Early in the pandemic, scientists uncovered the role of the ACE2 receptor in SARS-CoV-2, the virus that causes the coronavirus disease (COVID-19). The severe acute respiratory syndrome coronavirus 2 (SARS-CoV-2) spike protein and the angiotensin-converting enzyme 2 (ACE2) receptors act as a lock and key for cell infection.
SARS-CoV-2 coronavirus, 3D illustration showing surface spikes of the virus Glycoprotein S (red), Hemagglutinin-esterase (light blue), M protein (light green), E protein (dark blue). Image Credit: Kateryna Kon / Shutterstock
Now, a team of researchers at the Indian Institute of Science Education and Research (IISER) Kolkata has explained the different dynamic structures of the SARS-CoV-2 spike protein, which acts as the molecular machine that permits the entry of the novel coronavirus into cells.
The study, published in the Journal of Physical Chemistry Letters, highlights show their findings can help in formulating and developing effective vaccines against the virus, which has now infected more than 27.24 million people across the globe.
What is the spike protein?
One of the describing features of SARS-CoV-2 is the protein spikes that cover the surface, which the virus uses to bind with and enter human cells.
Analyzing the structure of these spikes could provide clues about the virus’ evolution, and they can act as the key to the development of effective vaccines.
Most of the vaccines being developed across the globe, where some are now in the last phase of clinical evaluation, work in a basic code – revealing the body to the spike protein, which acts as protrusions seen on the outer surface of the virus, to trick the body into believing that it has been attacked by a pathogen, hence, inducing an immune response.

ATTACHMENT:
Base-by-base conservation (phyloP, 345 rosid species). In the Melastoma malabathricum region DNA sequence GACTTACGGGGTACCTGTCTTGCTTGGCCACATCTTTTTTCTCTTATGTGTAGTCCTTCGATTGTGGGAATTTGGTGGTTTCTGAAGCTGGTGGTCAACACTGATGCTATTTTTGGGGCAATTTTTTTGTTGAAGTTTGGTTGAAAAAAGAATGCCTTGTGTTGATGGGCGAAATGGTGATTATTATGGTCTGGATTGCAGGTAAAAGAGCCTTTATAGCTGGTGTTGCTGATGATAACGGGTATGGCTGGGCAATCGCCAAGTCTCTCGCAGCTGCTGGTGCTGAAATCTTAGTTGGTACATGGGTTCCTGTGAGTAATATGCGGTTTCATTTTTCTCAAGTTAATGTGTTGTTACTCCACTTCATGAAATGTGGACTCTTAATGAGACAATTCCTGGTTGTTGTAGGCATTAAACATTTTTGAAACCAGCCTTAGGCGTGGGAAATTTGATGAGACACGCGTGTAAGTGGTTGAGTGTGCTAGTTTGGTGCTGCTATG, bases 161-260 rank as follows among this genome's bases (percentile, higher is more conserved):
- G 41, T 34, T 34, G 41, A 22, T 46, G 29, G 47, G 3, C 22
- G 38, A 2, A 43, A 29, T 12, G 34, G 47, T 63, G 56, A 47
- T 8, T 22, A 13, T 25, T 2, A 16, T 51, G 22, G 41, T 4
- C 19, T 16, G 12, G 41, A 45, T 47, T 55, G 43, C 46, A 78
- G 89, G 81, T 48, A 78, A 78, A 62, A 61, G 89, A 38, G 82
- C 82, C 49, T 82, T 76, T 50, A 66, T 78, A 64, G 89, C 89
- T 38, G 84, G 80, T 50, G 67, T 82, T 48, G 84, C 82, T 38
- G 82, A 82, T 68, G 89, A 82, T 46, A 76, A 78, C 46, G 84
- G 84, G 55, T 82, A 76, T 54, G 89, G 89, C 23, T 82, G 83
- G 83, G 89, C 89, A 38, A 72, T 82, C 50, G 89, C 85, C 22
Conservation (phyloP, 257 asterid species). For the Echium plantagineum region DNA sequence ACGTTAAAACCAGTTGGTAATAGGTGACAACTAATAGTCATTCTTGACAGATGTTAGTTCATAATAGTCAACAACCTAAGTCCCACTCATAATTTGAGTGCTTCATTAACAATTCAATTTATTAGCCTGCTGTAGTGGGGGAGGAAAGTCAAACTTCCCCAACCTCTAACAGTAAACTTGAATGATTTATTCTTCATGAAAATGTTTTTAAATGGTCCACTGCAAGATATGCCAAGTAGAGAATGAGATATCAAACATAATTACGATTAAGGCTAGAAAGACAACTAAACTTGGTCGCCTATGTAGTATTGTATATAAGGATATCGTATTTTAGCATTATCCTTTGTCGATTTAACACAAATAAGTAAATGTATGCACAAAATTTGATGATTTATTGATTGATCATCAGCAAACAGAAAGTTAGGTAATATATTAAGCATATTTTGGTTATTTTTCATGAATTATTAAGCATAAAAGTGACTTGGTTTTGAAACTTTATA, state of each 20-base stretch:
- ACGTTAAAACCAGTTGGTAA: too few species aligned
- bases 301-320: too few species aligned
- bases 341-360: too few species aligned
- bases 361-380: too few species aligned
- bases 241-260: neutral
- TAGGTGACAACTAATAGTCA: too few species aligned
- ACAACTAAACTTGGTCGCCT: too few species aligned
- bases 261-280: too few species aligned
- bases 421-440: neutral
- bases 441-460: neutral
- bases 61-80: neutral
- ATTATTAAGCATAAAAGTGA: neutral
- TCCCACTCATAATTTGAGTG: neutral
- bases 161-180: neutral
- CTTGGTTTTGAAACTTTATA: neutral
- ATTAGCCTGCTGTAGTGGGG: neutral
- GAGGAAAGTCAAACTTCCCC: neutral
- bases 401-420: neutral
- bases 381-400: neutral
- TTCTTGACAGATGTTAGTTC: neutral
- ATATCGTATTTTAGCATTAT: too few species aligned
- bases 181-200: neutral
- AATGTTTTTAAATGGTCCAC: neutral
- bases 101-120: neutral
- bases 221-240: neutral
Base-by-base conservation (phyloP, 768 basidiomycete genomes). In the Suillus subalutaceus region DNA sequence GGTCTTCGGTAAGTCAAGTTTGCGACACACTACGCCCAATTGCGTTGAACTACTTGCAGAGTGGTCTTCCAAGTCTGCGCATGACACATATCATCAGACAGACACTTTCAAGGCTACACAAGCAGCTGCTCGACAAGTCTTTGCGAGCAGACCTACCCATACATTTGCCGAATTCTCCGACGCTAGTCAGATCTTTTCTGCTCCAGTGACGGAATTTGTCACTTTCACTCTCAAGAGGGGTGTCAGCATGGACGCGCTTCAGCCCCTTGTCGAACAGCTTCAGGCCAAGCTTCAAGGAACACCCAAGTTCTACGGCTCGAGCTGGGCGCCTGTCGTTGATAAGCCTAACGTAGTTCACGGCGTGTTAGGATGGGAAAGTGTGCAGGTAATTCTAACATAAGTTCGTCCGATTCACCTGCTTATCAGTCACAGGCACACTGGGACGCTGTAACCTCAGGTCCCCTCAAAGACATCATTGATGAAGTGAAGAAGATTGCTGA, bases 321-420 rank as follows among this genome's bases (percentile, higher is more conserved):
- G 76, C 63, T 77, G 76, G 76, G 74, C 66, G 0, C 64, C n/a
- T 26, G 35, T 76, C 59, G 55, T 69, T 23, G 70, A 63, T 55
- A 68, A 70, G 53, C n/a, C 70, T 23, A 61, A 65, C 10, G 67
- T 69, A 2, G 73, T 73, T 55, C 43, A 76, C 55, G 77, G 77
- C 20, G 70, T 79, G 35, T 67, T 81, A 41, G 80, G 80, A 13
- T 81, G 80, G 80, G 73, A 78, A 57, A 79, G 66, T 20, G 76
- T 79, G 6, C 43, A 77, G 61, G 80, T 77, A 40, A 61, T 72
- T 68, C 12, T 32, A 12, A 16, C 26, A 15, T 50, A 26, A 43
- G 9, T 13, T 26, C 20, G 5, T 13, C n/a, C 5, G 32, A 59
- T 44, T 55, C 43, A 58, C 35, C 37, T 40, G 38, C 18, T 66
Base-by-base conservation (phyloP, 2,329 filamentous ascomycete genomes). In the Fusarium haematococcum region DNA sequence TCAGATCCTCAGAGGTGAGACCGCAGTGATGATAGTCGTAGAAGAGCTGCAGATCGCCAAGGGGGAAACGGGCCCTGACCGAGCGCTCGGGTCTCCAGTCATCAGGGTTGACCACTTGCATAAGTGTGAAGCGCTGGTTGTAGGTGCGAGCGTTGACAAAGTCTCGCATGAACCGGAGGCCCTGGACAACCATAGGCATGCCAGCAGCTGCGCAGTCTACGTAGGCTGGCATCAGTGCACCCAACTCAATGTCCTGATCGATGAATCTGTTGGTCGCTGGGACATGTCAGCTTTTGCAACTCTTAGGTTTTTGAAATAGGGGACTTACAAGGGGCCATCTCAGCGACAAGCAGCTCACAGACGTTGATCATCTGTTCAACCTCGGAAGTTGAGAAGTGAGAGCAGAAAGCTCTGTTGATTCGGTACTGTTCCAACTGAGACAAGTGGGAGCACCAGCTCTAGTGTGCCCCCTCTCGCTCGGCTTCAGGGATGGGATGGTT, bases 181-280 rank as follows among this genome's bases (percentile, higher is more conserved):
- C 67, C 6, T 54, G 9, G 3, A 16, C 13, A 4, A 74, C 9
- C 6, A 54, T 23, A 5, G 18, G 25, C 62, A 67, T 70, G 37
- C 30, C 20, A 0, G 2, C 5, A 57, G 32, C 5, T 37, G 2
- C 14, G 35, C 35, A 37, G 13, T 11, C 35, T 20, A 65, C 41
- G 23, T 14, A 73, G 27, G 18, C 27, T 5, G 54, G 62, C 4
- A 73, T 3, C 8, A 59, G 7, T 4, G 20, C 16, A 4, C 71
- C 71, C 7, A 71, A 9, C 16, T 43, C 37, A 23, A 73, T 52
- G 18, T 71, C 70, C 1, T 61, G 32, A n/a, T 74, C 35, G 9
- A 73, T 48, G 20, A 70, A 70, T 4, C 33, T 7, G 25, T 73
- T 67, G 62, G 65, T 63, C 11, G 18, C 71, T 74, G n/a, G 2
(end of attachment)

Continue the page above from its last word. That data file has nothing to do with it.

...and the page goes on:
Since then, scientists study the three-dimensional structure of the spike protein, and they are learning about the spike protein and how they can target this part of the virus, which is the key to infecting cells.
The spike protein of SARS-CoV-2 is a smart molecular machine that initiates the entry of the coronavirus into the cell, causing COVID-19. The researchers used a symmetry-information-loaded structure-based Hamiltonian, using recent Cryo-EM structural data to determine the conformational energy landscape of the perfusion spike protein.
“The study finds the 2019-nCoV prefusion spike to adopt a unique strategy by undertaking a dynamic conformational asymmetry that results in two prevalent asymmetric structures of spike where one or two spike heads rotate up to provide better exposure to the host-cell receptor,” the researchers wrote in the paper.
The team also explained that the stability of every biomolecular structure is controlled by a “free energy” parameter, which is essential in understanding how the molecule responds to its surroundings. The scientists described the free energy profile for the various structures of the SARS-CoV-2 spike protein.
The constancy of every biomolecular structure is controlled by a parameter called ‘free energy,’ which is fundamental in understanding how the molecule will react with its surroundings. The spike protein contains three combined chains of amino acids, which are considered the building blocks of proteins.
When these amino acids interact with each other, they create a set of dynamics within spike proteins, which the scientist described as the “dance of the spike protein.”
In the study, the researchers defined the states wherein these spike proteins are most likely to help the virus bind to the ACE2 receptor sites. The three states induce the immune response, so having a better understanding of these dynamics can help in developing effective vaccines for protection against the infectious disease.
“The dynamic asymmetry induced by the identified unique interchain interactions in this study highlights a different mechanism for SARS-CoV-2 S stabilizing more up conformation,” the authors wrote.
“Although in the current situation developing diagnostics and antiviral therapies are of utmost priority, we believe the present structure-based-model-derived information at the microscopic interaction level might provide deep insight into design effective decoys or vaccine to fight 2019-nCoV infection,” they added.